Recent History

Suicide attack is an ancient practice with a modern history (supporting online text). Its use by the Jewish sect of Zealots (sicari) in Roman-occupied Judea and by the Islamic Order of Assassins (hashashin) during the early Christian Crusades are legendary examples (5). The concept of “terror” as systematic use of violence to attain political ends was first codified by Maximilien Robespierre during the French Revolution. He deemed it an “emanation of virtue” that delivers “prompt, severe, and inflexible” justice, as “a consequence of the general principle of democracy applied to our country's most pressing needs.” (6). The Reign of Terror, during which the ruling Jacobin faction exterminated thousands of potential enemies, of whatever sex, age, or condition, lasted until Robespierre's fall (July 1794). Similar justification for state-sponsored terror was common to 20th-century revolutions, as in Russia (Lenin), Cambodia (Pol Pot), and Iran (Khomeini).

Whether subnational (e.g., Russian anarchists) or state-supported (e.g., Japanese kamikaze), suicide attack as a weapon of terror is usually chosen by weaker parties against materially stronger foes when fighting methods of lesser cost seem unlikely to succeed. Choice is often voluntary, but typically under conditions of group pressure and charismatic leadership. Thus, the kamikaze(“divine wind”) first used in the battle of the Philippines (November 1944) were young, fairly well educated pilots who understood that pursuing conventional warfare would likely end in defeat. When collectively asked by Adm. Takijiro Onishi to volunteer for “special attack” (tokkotai) “transcending life and death,” all stepped forward, despite assurances that refusal would carry no shame or punishment. In the Battle of Okinawa (April 1945) some 2000kamikaze rammed fully fueled fighter planes into more than 300 ships, killing 5000 Americans in the most costly naval battle in U.S. history. Because of such losses, there was support for using the atomic bomb to end World War II (7).

The first major contemporary suicide terrorist attack in the Middle East was the December 1981 destruction of the Iraqi embassy in Beirut (27 dead, over 100 wounded). Its precise authors are still unknown, although it is likely that Ayatollah Khomeini approved its use by parties sponsored by Iranian intelligence. With the assassination of pro-Israeli Lebanese President Bashir Gemayel in September 1982, suicide bombing became a strategic political weapon. Under the pro-Iranian Lebanese Party of God (Hezbollah), this strategy soon achieved geopolitical effect with the October 1983 truck-bomb killing of nearly 300 American and French servicemen. American and France abandoned the multinational force policing Lebanon. By 1985, these attacks arguably led Israel to cede most of the gains made during its 1982 invasion of Lebanon.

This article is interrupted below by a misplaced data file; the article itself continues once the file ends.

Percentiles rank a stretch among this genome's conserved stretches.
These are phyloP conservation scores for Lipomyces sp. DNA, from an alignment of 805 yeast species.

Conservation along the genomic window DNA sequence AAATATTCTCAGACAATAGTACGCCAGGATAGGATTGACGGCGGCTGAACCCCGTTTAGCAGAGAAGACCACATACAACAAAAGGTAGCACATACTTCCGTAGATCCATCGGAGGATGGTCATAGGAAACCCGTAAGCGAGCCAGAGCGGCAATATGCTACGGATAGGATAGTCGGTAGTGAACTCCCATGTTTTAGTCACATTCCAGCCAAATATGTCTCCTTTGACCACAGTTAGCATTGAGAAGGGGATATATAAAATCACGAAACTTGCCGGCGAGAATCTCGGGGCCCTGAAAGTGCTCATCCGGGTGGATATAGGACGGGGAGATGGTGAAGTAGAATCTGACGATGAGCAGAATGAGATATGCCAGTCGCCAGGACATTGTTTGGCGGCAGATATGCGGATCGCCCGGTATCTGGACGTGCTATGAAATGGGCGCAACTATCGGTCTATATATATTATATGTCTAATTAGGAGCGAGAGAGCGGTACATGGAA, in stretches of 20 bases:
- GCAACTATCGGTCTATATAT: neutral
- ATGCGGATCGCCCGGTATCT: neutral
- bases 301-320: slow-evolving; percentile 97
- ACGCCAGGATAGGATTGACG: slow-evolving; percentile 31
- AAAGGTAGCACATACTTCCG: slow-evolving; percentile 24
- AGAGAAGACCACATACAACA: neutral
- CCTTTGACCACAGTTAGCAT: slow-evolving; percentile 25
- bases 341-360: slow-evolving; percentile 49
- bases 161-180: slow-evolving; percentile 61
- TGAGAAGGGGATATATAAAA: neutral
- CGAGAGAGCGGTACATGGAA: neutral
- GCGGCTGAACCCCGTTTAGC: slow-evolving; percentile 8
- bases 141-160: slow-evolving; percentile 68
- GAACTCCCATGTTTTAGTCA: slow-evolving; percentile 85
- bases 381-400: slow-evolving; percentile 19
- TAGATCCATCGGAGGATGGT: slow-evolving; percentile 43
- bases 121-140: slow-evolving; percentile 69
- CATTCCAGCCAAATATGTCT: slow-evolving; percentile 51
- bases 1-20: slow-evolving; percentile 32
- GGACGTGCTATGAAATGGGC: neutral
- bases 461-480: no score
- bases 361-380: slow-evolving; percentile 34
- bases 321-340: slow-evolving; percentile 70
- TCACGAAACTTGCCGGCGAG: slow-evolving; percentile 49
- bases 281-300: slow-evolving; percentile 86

In Israel-Palestine, suicide terrorism began in 1993, with attacks by Hezbollah-trained members of the Islamic Resistance Movement (Hamas) and Palestine Islamic Jihad (PIJ) aimed at derailing the Oslo Peace Accords (8). As early as 1988, however, PIJ founder Fathi Shiqaqi established guidelines for “exceptional” martyrdom operations involving human bombs. He followed Hezbollah in stressing that God extols martyrdom but abhors suicide: “Allah may cause to be known those who believe and may make some of you martyrs, and Allah may purify those who believe and may utterly destroy the disbelievers”; however, “no one can die except by Allah's leave” (9,10) (Fig. 2).

Figure 2

Wreckage in Gaza after an Israeli attack that killed Salah Shehadeh, Hamas military commander. It features the green Hamas flag, and Arabic graffiti reads: “We are resisters, death in the way of Allah is the life.” [AP Photo/Adel Hana]